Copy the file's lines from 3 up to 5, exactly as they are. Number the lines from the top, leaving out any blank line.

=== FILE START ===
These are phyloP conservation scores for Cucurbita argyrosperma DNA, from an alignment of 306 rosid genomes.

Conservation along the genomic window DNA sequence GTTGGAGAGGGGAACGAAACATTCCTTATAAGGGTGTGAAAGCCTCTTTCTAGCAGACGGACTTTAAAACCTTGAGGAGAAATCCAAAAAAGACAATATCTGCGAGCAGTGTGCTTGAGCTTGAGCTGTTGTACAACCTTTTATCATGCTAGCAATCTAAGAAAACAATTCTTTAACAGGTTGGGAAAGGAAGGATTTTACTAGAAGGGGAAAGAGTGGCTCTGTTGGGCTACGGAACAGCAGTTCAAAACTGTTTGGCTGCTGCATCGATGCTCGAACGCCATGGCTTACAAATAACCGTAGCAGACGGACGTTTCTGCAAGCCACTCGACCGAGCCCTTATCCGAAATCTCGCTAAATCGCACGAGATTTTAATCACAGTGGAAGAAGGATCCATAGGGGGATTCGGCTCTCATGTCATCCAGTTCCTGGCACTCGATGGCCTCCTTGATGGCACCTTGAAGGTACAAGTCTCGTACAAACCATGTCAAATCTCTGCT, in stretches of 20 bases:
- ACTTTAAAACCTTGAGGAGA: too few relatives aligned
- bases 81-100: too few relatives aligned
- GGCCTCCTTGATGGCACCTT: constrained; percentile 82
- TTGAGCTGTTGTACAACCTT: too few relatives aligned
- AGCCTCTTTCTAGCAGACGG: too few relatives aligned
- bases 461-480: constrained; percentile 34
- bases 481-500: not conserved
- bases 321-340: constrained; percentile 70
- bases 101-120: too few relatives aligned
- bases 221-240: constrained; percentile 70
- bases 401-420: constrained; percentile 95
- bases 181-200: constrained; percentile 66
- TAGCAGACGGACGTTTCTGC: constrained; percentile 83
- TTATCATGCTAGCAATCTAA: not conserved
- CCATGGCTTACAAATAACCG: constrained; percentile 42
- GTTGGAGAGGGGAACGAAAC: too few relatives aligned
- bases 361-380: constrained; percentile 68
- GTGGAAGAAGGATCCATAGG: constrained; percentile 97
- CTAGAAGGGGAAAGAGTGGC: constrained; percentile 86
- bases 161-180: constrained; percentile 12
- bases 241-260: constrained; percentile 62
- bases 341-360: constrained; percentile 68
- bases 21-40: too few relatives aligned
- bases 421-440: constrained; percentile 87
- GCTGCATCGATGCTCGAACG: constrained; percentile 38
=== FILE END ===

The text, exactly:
- ACTTTAAAACCTTGAGGAGA: too few relatives aligned
- bases 81-100: too few relatives aligned
- GGCCTCCTTGATGGCACCTT: constrained; percentile 82